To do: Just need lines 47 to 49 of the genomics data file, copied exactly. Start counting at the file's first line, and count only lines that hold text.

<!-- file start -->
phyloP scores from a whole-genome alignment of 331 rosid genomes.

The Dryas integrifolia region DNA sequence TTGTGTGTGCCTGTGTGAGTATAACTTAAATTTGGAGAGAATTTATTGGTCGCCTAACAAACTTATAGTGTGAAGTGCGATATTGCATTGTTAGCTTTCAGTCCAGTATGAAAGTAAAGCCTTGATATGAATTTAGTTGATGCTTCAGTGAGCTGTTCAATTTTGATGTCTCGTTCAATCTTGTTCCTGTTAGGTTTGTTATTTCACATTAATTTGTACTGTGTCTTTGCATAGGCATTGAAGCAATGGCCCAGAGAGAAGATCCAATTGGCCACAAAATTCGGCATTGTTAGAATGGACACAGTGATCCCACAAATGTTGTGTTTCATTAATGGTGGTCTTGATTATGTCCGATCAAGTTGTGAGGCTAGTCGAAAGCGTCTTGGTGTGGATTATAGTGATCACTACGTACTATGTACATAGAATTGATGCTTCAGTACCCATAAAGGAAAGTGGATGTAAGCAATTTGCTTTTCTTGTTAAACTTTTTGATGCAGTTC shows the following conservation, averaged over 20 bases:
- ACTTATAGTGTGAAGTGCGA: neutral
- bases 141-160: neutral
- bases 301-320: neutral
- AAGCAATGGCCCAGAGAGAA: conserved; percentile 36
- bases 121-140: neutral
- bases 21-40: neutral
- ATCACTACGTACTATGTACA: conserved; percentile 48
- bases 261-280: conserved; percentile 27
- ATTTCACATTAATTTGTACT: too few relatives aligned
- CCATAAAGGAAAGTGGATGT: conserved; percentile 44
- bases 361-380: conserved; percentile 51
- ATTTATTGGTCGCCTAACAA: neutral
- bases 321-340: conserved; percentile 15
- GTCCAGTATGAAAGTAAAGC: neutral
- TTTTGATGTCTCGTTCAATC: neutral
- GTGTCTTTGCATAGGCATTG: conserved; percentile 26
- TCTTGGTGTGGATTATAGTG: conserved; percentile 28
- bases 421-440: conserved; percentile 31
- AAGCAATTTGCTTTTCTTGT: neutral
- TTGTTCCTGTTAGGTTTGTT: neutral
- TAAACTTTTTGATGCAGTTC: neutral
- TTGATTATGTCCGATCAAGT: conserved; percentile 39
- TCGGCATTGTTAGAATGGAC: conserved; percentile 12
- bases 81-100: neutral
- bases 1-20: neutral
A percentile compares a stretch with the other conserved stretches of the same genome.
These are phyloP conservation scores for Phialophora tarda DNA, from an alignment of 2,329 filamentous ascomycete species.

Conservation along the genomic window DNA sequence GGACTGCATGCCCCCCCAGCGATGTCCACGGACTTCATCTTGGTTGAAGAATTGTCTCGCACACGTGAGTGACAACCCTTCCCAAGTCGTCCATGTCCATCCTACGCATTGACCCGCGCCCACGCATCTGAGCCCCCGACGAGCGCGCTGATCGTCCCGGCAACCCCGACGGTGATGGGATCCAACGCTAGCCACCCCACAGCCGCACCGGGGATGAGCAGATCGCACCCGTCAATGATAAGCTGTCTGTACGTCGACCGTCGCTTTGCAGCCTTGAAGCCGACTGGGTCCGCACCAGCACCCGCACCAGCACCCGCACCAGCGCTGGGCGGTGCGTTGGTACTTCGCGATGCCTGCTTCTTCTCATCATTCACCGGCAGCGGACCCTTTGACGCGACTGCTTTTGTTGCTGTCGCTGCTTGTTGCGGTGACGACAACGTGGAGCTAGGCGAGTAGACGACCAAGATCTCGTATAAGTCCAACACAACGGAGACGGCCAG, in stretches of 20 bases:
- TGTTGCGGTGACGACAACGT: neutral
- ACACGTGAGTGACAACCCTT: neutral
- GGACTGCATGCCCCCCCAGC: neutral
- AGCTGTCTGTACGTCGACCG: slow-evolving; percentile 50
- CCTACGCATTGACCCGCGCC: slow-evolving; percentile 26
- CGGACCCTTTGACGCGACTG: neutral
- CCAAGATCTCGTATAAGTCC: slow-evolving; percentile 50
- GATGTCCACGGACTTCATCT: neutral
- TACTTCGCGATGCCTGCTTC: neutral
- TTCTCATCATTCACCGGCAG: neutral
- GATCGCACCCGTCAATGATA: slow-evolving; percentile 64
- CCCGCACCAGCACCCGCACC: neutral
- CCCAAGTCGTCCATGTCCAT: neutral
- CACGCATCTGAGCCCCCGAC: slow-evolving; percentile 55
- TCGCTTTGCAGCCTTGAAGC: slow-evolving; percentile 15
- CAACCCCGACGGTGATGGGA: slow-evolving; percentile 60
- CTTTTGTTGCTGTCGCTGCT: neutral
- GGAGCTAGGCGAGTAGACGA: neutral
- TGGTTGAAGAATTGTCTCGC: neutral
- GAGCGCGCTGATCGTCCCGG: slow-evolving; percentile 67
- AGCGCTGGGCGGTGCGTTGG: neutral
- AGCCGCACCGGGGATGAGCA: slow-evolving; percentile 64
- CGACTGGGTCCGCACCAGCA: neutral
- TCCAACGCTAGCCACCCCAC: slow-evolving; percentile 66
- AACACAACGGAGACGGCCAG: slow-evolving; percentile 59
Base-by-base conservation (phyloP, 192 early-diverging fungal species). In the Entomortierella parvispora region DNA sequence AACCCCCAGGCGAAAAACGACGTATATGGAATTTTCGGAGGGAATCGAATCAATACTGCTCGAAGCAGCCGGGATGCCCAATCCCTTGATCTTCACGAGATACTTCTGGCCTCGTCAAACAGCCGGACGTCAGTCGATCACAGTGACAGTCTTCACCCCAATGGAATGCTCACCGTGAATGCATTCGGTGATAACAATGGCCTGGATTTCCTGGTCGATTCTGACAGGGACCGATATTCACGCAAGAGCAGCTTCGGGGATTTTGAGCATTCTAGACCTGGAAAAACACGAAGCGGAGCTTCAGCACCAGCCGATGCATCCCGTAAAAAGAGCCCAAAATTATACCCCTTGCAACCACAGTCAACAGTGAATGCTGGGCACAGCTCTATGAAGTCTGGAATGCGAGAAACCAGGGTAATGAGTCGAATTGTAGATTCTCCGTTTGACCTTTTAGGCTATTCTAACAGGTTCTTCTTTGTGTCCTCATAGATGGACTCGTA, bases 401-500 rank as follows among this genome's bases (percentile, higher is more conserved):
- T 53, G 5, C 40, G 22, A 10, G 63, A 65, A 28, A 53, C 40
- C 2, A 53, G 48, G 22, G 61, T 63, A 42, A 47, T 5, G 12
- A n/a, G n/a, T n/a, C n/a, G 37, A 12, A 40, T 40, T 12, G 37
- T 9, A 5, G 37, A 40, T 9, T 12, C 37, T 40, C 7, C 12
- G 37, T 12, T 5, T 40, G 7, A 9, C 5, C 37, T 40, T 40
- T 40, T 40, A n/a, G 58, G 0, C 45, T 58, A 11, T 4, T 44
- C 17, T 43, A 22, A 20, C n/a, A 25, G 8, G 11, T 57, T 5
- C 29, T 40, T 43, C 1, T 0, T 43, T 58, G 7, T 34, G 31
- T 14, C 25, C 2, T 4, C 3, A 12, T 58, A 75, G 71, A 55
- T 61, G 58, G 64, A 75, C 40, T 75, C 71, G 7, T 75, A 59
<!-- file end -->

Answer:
- CTTTTGTTGCTGTCGCTGCT: neutral
- GGAGCTAGGCGAGTAGACGA: neutral
- TGGTTGAAGAATTGTCTCGC: neutral